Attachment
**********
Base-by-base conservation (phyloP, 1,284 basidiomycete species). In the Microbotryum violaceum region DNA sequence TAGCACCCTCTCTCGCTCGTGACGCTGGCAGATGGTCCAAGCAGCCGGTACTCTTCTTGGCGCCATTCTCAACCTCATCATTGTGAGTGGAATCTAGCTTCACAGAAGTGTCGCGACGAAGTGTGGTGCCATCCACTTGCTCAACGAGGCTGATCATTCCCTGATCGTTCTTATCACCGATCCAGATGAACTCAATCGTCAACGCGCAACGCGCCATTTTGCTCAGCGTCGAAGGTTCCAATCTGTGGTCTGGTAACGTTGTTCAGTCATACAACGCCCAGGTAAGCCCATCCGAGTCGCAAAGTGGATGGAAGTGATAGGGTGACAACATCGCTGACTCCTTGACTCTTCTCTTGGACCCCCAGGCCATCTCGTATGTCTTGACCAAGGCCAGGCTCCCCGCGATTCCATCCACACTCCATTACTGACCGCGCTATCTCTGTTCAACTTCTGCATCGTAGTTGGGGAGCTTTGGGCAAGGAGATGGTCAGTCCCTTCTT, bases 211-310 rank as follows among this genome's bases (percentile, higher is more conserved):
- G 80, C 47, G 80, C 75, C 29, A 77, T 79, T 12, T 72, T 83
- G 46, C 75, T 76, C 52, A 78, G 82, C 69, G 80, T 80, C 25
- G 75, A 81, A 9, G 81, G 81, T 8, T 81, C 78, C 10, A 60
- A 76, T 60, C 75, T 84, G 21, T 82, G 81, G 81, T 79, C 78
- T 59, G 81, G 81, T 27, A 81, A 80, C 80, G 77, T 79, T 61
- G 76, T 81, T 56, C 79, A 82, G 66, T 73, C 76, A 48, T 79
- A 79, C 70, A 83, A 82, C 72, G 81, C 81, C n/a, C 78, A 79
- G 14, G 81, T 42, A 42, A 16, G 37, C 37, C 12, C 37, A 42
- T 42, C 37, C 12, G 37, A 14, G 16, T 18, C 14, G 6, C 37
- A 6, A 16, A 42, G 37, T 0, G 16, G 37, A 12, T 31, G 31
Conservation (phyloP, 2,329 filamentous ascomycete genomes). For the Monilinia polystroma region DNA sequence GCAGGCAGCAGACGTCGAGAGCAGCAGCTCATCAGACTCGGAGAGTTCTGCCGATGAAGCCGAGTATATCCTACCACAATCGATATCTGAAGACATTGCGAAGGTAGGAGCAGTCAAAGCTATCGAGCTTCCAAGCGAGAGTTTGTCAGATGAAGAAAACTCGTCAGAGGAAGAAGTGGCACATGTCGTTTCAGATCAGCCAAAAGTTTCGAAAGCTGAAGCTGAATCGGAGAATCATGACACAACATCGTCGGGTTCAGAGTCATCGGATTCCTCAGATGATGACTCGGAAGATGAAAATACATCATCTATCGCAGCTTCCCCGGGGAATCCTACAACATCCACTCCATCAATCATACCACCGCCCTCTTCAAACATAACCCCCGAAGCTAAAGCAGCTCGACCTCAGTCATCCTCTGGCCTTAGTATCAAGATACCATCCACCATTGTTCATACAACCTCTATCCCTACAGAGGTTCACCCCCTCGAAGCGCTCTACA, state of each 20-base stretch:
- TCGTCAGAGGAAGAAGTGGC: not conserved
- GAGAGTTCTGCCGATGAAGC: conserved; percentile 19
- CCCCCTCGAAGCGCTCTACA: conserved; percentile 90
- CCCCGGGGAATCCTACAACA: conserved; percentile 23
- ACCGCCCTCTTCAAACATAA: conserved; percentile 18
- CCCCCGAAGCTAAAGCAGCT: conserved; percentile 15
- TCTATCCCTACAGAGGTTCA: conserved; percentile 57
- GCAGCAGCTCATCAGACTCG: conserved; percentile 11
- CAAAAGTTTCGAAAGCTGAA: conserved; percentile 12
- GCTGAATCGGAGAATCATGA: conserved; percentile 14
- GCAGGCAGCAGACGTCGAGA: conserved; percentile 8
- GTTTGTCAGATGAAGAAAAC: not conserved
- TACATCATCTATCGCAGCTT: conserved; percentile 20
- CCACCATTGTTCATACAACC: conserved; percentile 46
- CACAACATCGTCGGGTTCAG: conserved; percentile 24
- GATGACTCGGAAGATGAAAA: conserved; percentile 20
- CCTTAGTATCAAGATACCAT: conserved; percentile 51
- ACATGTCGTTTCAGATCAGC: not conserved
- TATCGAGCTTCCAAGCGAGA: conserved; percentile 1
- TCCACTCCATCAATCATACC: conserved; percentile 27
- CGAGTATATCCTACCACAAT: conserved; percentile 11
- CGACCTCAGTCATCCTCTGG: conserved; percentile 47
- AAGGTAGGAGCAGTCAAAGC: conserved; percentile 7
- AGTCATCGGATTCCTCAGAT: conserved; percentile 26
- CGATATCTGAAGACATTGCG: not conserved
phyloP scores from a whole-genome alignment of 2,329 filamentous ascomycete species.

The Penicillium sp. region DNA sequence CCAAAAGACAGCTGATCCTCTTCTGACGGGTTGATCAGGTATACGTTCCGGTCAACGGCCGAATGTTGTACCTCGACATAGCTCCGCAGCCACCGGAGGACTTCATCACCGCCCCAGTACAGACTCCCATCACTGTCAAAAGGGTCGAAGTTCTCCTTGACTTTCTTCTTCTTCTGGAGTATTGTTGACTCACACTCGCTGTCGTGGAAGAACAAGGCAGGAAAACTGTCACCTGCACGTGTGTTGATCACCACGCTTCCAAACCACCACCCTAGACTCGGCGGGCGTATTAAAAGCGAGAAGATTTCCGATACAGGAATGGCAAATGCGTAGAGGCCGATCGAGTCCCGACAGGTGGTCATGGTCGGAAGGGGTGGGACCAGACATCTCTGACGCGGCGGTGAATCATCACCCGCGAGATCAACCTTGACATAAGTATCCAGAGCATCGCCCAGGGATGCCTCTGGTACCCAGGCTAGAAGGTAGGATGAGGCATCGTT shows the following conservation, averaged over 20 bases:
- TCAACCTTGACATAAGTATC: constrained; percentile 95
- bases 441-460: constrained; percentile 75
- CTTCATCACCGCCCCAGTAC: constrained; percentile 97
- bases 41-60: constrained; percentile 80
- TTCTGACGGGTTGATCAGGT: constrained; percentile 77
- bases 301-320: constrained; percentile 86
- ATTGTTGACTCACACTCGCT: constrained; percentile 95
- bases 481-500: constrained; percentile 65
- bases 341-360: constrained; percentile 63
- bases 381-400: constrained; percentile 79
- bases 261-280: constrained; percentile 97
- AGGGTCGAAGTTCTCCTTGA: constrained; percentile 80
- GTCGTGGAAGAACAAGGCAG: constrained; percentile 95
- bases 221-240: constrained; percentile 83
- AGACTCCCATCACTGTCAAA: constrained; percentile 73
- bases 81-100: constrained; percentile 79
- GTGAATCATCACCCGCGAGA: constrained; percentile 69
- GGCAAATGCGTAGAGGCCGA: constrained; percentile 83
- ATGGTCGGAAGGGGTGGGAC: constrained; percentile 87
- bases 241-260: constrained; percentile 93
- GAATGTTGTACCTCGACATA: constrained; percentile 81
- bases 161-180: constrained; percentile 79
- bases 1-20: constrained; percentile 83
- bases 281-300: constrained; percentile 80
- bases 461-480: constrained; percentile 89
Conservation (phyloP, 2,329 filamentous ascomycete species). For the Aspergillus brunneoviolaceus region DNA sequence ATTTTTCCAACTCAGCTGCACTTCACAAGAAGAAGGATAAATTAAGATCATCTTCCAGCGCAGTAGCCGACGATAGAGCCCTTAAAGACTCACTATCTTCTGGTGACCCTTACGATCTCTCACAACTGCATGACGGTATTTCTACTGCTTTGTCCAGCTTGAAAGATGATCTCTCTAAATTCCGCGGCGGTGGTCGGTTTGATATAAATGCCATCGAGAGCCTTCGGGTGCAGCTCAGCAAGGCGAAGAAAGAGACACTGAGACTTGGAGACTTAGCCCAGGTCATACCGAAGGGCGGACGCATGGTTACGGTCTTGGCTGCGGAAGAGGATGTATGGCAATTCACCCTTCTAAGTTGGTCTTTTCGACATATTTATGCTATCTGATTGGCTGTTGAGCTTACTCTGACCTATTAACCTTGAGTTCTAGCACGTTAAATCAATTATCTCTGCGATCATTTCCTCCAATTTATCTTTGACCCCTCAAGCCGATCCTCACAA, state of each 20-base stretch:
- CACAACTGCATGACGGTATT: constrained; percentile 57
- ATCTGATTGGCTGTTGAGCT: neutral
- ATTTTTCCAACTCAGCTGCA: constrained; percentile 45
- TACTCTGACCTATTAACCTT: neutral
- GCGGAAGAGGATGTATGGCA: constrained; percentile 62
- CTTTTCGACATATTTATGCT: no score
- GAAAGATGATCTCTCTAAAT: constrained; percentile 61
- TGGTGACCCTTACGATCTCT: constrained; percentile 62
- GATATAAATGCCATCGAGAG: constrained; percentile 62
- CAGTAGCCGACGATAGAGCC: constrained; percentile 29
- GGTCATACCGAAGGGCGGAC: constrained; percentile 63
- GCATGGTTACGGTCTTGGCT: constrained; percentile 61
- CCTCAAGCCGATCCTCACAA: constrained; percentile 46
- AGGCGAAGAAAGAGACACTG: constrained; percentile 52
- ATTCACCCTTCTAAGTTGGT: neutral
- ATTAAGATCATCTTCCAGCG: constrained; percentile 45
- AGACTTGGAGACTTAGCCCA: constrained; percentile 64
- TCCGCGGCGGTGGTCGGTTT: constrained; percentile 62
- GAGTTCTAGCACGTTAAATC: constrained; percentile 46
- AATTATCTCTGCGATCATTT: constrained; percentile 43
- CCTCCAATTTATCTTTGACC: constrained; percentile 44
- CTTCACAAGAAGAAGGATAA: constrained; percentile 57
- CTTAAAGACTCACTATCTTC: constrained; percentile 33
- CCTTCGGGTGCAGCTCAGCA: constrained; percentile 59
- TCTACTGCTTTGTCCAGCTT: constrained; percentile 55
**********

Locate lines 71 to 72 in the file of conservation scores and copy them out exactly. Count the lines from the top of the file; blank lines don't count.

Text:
- CTTTTCGACATATTTATGCT: no score
- GAAAGATGATCTCTCTAAAT: constrained; percentile 61